• Mr. Sanchez, I don’t watch the NFL because I find it a boring product that isn’t appealing (yes, I know I’m in the minority here). College football isn’t developmental football league to me due to the name on the front of the jersey, not the names on the back. I watch college football because the passion and tradition blow the pro game away. I don’t watch to see who is going to be the #1 overall pick in next spring’s draft. I’ll have no Dawg in the fight, so I could care less. I would rather play golf on a spring afternoon that sit in front of a TV watching a minor league sport.

        I come back to the premise that if developmental league football (non-NFL professional football) were such a good idea, the World League, the USFL, NFL Europe, and the XFL (at least 3 of which were spring leagues) would have made a mark. They are all footnotes in sports history now. If minor league football were a product that could generate profits to the NFL and its owners, we would have it by now. It’s a money loser, and one thing Jerry Jones, Arthur Blank and the rest of the NFL owners believe in is not losing money.


  4. 69Dawg

    The Colleges could solve this potential problem by changing their rules and making the undrafted lower classman eligible again. If a Junior declares for the draft, even if he signs a contract with an agent, but he is not drafted nor signs a free agent contract, then he retains his eligibility. The contract with the agent must become void if he is not drafted nor signs with a team. This would discourage the agents from soliciting players that were on the margin.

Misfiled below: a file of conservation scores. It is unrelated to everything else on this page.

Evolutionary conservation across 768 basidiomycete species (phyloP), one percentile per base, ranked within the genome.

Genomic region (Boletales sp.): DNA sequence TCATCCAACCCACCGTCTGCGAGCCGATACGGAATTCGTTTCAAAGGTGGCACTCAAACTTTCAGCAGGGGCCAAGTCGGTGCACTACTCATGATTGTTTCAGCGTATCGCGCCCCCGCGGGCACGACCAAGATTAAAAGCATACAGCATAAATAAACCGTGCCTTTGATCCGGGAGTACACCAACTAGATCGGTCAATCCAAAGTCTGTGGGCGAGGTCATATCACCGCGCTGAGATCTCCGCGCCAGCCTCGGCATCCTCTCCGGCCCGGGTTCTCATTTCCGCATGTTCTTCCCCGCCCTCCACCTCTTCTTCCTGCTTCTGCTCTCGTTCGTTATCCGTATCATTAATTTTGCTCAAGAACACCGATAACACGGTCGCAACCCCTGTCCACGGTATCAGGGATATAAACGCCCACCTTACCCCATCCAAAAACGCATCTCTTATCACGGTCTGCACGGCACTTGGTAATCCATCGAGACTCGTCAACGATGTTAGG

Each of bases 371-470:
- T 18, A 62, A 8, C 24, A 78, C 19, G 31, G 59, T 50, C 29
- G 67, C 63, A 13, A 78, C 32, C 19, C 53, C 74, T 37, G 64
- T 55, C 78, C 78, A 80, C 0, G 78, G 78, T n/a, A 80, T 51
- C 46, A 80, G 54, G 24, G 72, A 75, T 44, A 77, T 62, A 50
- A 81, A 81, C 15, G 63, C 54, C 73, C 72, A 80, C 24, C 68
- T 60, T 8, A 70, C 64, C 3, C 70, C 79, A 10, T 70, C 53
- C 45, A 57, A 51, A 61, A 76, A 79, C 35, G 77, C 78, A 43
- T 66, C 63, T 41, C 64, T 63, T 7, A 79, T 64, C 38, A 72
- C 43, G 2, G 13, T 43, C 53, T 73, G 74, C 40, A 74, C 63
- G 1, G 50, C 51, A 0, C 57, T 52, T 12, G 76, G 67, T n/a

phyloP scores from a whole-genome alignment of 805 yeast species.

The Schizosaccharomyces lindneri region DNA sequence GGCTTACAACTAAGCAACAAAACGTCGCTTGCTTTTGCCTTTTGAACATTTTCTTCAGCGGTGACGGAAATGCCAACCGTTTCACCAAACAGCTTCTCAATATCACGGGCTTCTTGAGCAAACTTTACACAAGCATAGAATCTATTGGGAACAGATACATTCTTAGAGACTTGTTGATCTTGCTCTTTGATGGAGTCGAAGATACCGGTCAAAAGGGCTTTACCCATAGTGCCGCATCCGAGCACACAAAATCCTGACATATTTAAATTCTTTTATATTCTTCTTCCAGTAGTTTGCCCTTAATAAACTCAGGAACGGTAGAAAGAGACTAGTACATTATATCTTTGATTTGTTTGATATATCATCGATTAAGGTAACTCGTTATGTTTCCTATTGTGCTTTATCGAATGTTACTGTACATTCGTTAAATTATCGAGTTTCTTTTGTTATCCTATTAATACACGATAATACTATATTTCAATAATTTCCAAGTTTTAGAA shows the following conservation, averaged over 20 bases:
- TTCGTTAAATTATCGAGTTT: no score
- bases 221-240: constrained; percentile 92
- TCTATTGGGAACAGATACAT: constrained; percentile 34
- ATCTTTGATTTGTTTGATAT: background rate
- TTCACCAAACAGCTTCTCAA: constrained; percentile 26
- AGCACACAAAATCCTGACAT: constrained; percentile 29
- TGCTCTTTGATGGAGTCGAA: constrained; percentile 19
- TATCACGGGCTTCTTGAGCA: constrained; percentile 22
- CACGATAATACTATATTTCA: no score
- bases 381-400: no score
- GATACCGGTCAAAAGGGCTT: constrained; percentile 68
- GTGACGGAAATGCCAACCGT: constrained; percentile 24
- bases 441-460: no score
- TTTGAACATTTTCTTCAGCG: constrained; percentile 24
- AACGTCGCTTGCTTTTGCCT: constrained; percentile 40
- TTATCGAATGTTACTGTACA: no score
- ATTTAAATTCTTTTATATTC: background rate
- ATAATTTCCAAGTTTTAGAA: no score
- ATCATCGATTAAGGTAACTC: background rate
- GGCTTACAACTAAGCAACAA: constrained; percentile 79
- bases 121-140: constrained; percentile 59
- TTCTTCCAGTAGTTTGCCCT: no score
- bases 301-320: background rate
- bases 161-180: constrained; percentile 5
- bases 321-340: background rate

If the NFL really wants a D League it will have one. The NFL channel needs off season product and NBCSN and CBS Sports need it too. The NFL does not sign enough players to staff 8 teams so more players from the Arena League will get a shot. I don’t think this will change the 3 years after high school deal at all.


  5. Bright Idea

    Do it without the TV. Keep it low key. If the best athletes end up in DLeague instead of SEC it could hurt the college game. Perhaps playing in the spring would limit some of the pain that colleges might suffer. Then again, it might help purify the college game, but would it still sell without the 4 and 5 stars?


    • Until the NFL changes the eligibility rules, you have nothing to worry about. No way, either the League or the NFLPA does that unless minor league football is successful beyond their wildest dreams. College football sold for decades before Rivals, 247, and Scout ran around telling everyone how great a particular high school player was. Will it be different? Likely, yes. That’s another reason why college football fans should stay away from whatever the NFL puts in place.